Archive for January 2015

BLUE MAFIA, “Pray For Rain,” Pinecastle. 13 tracks

January 26, 2015

Blue Mafia is a fairly new band, formed in 2011 in Muncie, Indiana, by Tony and Dara Wray.

But its members have spent years in other bands before becoming part of the Mafia.

“Pray For Rain,” their second album, goes on sale Feb. 10.

Dara Wray wrote three of the songs — “One Bad Day,” about a man who is one bad day away from prison; “Consider It Goodbye,” about a man who is leaving and a woman who just doesn’t care anymore; and the title track.

There’s a Tom T. and Dixie Hall song, “I Didn’t See It Coming,” about a woman who didn’t expect to lose the man she loves.

There’s a Peter Rowan song, “Moonshiner.”

And there are a couple of Ralph Stanley songs — “East Virginia Blues” and “I’m Lonesome Without You.”

There are a couple of gospel songs — “Had To Be Crippled” and “He’s In Control.”

There’s an instrumental — “Backtrail” — written by Cody Looper, the band’s banjo player.

And there’s a bluegrass version of an old pop song — “Born to Be With You” — that went to No. 5 on the pop charts for The Chordettes in 1956 and became a No. 1 country hit for Sonny James in 1968.

Good album.

Can’t find it in stores? Try BlueMafiaBand.com.

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THE FARM HANDS, “Better Than I Deserve,” Pinecastle. 12 tracks

January 19, 2015

These days, it seems like more and more bluegrass bands are calling themselves “acoustic music” groups and moving away from the traditional sounds of bluegrass.

But the Nashville-based Farm Hands quartet still leans heavily toward nostalgic songs with a rural flavor.

“Better Than I Deserve,” the band’s latest album, features a lot of nostalgia for a simpler time with plenty of patriotic and gospel music.

The title track is a (mostly) a capella gospel song, written by Daryl Mosley, the band’s bass player.

He also wrote “The Way That I Was Raised,” an uptempo song about having manners, patriotism and doing what’s right.

Keith Tew, the guitar player, wrote “Mama Prayed and Daddy Plowed,” an uptempo song about religion and hard work.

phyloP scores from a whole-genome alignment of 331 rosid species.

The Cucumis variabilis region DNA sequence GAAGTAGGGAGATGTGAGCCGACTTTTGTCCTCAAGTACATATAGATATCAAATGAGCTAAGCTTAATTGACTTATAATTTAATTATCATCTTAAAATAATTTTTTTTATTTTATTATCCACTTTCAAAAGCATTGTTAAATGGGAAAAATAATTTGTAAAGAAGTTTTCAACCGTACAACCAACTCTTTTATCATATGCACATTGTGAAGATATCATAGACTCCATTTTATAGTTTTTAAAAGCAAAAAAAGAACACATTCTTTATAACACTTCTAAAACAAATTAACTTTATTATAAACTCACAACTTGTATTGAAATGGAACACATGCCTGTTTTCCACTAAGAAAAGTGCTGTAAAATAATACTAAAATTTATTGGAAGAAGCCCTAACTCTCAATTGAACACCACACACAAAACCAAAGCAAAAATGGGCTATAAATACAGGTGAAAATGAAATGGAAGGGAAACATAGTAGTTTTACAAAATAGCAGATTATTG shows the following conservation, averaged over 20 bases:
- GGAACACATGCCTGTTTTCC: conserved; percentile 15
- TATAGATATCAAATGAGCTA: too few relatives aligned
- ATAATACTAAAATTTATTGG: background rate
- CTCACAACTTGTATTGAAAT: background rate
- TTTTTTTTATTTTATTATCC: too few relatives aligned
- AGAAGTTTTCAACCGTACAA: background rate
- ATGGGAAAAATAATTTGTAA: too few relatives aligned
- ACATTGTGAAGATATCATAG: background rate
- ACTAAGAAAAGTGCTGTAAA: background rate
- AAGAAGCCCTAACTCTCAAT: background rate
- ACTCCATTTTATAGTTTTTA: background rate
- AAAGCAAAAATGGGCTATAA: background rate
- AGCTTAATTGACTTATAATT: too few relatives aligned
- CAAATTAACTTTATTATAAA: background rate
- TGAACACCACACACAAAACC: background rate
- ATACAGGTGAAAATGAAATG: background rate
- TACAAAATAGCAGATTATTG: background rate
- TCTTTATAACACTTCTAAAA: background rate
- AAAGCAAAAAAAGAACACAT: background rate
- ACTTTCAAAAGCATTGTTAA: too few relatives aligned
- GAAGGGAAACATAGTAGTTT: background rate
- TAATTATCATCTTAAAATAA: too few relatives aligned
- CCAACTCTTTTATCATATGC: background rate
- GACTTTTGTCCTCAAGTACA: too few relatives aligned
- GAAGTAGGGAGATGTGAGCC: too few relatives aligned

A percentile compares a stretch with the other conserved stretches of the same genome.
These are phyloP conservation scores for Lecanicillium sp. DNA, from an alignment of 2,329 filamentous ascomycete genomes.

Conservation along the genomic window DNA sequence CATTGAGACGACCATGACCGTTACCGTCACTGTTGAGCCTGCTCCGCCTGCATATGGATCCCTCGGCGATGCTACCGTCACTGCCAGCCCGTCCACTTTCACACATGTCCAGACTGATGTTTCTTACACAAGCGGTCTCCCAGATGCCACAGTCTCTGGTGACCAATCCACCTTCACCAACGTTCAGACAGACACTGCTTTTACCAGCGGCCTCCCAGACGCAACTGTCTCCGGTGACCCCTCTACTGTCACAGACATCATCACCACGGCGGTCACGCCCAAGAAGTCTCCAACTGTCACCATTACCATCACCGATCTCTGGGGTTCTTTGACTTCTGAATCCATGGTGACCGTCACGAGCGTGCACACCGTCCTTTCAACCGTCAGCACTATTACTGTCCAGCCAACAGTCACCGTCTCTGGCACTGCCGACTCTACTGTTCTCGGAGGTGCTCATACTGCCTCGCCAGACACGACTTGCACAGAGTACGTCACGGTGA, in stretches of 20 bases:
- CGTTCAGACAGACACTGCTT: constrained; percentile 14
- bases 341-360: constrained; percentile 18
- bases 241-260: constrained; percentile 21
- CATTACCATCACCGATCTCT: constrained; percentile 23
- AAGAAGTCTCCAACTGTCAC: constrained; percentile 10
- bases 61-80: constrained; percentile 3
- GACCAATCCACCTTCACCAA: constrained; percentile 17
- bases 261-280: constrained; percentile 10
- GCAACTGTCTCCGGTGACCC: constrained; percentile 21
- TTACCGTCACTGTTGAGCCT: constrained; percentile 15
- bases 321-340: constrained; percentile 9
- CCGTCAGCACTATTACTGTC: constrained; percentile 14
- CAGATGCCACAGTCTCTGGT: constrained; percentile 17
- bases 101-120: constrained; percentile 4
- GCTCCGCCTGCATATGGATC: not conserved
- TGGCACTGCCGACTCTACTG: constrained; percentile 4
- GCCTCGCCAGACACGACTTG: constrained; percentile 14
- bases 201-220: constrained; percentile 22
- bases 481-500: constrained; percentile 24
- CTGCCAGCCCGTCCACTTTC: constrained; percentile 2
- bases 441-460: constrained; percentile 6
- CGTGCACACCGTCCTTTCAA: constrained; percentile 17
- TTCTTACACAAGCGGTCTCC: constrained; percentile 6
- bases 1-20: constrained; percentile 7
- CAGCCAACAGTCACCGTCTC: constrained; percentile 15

Bennie Boling, the banjo player, wrote “Farm Country,” an uptempo instrumental, and co-wrote “He’s Got An Answer For Everything,” a gospel ballad.

“The Way it Was in ’51,” one of Merle Haggard‘s lesser known songs, is about the early ’50s, when Lefty Frizzell and Hank Williams topped the country charts and the war in Korea was beginning.

“This Old Gravel Road” is about a man who has traveled the world but finds that the gravel road that leads to his boyhood home is the best place in the world.

Jerry Reed‘s “Talk About the Good Times” is another uptempo nostalgia number.

“From Your Knees” is about a man who has destroyed his home with drinking and cheating.

“Blood on the Moon” is an end-times gospel number.

“Over in the Gloryland” and “Streets of Gold” are traditional gospel songs.

Three of the four band members — Tim Graves, Tew and Mosley — are vocalists, giving the band three lead singers.

Can’t find it in stores? Try FarmHandsQuartet.com.

Keith Lawrence, 691-7301, klawrence@messenger-inquirer.com

RALPH STANLEY & FRIENDS, “Man of Constant Sorrow,” Cracker Barrel. 13 tracks.

January 12, 2015

There are few accolades left to bestow on bluegrass legend Ralph Stanley as he approaches his 88th birthday in February.

After a stint in the U.S. Army, Stanley joined his older brother, Carter, to form the Clinch Mountain Boys in 1946.

That means he’s approaching his 69th anniversary in music.

He’s won three Grammy awards, been inducted into the International Bluegrass Hall of Fame and received the National Heritage Award, the Living Legend Award from the Library of Congress and the National Medal of Arts.

But Cracker Barrel records has found a new way to honor Stanley with a new duets album feature Stanley performing with other artists who are long-time fans.

The list includes Robert Plant joining Stanley on the gospel classic, “Two Coats,” and Elvis Costello singing “Red Wicked Wine” with Stanley.

The other artists are from the country and bluegrass side of the music spectrum.

Josh Turner joins Stanley on an outstanding version of “We Shall Rise,” Dirks Bentley lends his vocals to “I Only Exist” and Lee Ann Womack is featured on “White Dove.”

Other artists include Ricky Skaggs on “We’ll Be Sweethearts in Heaven,” Nathan Stanley (Ralph’s grandson) on “Rank Stranger,” Buddy Miller and Jim Lauderdale on “I Am The Man, Thomas,” Gillian Welch and Dave Rawlings on “Pig in a Pen,” Del McCoury on “Brand New Tennessee Waltz” and Old Crow Medicine Show on “Short Life of Trouble.”

Stanley solos on “Hills of Home,” a recitation he wrote about his brother, Carter, who died in 1966 at age 41, and the classic, “Man of Constant Sorrow.”

A great album — one that Stanley fans will definitely want.

Keith Lawrence, 691-7301, klawrence@messenger-inquirer.com